It's old friends meet new ones at a dinner at Chippendale's brand new Barzaari restaurant. Taking up residence where Kensington Street Social used to sit, Barzaari serves up delightful eastern Mediterranean flavours in a modern setting.
If Barzaari sounds familiar, you are not wrong. There is already a Barzaari in Marrickville and Miss America and I had visited there years ago when it first opened. Miss America's flatmate works at Barzaari and let him know that there is now a new Barzaari in Chippendale. It would be the perfect central location for dinner with Miss America, Queen Viv, Ivy, Ryan, Mr NQN and I.
The chef behind the pass at Barzaari is former Quay chef Darryl Martin who has partnered with his Barzaari Marrickville business partner Andrew Jordanou as well as Singapore businessman Loh Lik Peng. And while the Marrickville Barzaari will remain, the menu at the Chippendale branch is a slightly more upmarket offering.
Our meal gets off to a delicious start with these beetroot amuse bouches. This is sweet and slightly vinegary beetroot on crisp biscuit with dried beetroot powder on top.
Then comes another bite from the kitchen. The flathead felafel fish finger isn't on the menu but I hope it ends up there as they are such a tasty mouthful (or two). They are fingers of flathead wrapped in crunchy felafel with aioli on top sprinkled with sumac and sesame seeds. They are a resounding hit with everyone.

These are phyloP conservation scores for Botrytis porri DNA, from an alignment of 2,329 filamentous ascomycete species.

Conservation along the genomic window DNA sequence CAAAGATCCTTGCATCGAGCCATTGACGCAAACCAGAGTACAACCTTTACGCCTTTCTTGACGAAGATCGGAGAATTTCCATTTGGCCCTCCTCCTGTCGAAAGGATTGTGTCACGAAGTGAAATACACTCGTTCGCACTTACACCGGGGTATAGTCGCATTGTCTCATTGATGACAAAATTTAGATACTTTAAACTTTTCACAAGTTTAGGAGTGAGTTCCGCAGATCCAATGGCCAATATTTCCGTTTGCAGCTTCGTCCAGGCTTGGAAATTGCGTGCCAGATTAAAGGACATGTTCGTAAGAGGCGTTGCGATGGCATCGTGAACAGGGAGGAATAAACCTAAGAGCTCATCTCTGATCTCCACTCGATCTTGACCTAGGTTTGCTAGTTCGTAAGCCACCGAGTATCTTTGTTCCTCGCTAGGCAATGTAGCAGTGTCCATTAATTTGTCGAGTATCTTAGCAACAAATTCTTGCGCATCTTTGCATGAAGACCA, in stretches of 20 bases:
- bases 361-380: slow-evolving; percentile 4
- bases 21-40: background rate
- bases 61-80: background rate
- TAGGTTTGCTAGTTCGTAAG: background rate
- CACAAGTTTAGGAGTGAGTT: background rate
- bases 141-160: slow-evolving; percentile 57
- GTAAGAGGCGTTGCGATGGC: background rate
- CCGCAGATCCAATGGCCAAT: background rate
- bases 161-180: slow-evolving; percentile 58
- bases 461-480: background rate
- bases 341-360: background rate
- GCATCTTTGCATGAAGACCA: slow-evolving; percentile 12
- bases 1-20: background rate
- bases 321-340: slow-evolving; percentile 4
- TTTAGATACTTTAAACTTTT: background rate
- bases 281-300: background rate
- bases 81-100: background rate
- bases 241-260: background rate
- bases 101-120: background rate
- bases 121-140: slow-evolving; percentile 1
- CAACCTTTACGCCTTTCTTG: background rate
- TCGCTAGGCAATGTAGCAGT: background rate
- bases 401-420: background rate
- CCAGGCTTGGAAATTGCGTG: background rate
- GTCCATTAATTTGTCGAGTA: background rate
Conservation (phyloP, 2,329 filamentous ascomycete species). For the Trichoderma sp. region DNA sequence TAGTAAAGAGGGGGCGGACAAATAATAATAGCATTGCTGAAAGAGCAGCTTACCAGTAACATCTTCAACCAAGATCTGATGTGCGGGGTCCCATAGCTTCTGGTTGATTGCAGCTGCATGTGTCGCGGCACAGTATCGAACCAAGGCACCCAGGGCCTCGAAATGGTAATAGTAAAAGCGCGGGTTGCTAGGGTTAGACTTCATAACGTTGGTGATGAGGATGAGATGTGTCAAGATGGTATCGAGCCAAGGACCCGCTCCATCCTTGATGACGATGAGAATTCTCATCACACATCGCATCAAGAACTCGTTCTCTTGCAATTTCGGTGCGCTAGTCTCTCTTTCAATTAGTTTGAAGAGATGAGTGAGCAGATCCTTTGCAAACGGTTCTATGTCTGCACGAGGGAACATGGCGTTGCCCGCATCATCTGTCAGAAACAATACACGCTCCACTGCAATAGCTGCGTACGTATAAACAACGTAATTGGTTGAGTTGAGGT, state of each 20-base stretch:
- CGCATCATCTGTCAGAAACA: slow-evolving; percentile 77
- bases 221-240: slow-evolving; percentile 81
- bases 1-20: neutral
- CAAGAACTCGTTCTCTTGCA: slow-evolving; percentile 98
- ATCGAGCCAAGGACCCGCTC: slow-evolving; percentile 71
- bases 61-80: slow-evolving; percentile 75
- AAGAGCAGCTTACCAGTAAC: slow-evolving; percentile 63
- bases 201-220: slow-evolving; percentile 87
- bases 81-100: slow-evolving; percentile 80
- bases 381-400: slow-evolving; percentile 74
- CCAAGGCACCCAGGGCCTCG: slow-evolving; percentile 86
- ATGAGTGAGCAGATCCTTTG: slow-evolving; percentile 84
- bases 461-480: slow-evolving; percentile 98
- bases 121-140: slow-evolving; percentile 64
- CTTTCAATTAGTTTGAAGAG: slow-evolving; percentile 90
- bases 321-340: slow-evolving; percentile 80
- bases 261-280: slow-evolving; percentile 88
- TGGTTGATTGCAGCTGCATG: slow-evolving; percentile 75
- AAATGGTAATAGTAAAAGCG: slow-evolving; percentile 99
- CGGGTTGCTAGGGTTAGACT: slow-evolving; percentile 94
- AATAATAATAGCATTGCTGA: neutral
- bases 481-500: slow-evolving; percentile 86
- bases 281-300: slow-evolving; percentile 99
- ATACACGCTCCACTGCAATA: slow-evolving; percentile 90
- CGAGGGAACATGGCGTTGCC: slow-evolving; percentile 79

We order a round of cocktails for Ivy, Miss America, Mr NQN and I (Queen Viv has bubbles and Ryan is on water due to jetlag). My pick is a Black Betty as I was drawn to the name. It's made with mezcal, blackberry, mandarin, rosemary, lime and agave. Miss America has an Orange Orange with Blanco Tequila, spiced honey, orange lemon and a cute little ice cup filled with pomegranate arils (there was a misunderstanding and they accidentally brought him an orange wine which is pictured above).
Mr NQN has a Pineapple Hill with rum, spiced pineapple jam, mango, coconut cream and lime but my favourite is Ivy's Purple Confusion with Pisco, blueberries, mint, vanilla and lime. And yes we are those people that pass around cocktails so everyone can try them.
Although there are lots of interesting small bites in the first section, we are unable to resist starting with classic bread and dips. We order two lots of the bread. There's a puffy pita spread with butter and black sesame seeds and a koulouri which is a round of sesame dusted bagel shaped breads not dissimilar to Turkish simit. This comes with cultured butter and black salt.
We pair these with one of each of the dips: labne, smoked eggplant, hummus and toum. I think we could have all happily eaten a whole bowl of garlicky, fluffy toum ourselves. The breads are also wonderful, both served warm and it causes Miss America to warn everyone to not fill up on bread. All the while while we are filling up on bread of course.
We ordered two items from the smalls section which are entree sized dishes. The raw kingfish is topped with fresh, sweet peas, lemon jam, basil, felafel and sunflowers. It's a light, refreshing dish courtesy of the lemon jam and the kingfish.